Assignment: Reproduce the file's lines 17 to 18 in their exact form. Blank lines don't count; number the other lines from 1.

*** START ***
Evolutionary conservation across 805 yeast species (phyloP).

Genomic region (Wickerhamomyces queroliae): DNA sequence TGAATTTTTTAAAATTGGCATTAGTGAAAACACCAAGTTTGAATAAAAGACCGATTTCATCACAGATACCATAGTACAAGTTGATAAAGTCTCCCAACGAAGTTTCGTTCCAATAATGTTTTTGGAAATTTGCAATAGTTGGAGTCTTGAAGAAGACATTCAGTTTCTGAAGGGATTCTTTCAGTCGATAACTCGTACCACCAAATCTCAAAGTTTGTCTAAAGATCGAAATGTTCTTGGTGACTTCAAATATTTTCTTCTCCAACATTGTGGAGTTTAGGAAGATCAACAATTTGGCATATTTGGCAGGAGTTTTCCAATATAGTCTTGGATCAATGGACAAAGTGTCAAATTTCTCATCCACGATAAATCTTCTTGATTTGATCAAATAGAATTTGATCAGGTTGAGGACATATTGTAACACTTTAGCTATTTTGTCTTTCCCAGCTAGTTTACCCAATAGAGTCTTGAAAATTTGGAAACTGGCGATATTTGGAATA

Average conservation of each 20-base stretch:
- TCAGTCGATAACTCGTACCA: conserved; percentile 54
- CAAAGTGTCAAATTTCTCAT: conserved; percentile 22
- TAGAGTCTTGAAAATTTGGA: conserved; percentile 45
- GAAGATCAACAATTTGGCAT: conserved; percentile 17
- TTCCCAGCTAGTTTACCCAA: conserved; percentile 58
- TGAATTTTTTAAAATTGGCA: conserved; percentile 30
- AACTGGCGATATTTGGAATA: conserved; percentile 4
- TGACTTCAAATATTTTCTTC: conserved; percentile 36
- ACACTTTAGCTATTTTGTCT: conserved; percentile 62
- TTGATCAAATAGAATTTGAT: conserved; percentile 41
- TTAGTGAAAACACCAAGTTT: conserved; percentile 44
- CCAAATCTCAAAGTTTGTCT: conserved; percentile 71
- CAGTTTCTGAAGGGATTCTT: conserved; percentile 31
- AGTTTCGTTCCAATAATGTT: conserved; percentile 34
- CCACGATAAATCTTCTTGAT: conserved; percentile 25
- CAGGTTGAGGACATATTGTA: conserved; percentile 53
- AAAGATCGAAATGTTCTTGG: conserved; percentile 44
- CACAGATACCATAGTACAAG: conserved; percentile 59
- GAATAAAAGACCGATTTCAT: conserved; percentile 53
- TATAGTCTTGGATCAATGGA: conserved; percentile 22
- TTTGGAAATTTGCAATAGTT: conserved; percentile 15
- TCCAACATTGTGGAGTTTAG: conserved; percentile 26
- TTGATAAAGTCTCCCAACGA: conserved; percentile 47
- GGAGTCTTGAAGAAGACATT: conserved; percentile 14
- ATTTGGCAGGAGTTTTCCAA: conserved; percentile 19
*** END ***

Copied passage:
- AGTTTCGTTCCAATAATGTT: conserved; percentile 34
- CCACGATAAATCTTCTTGAT: conserved; percentile 25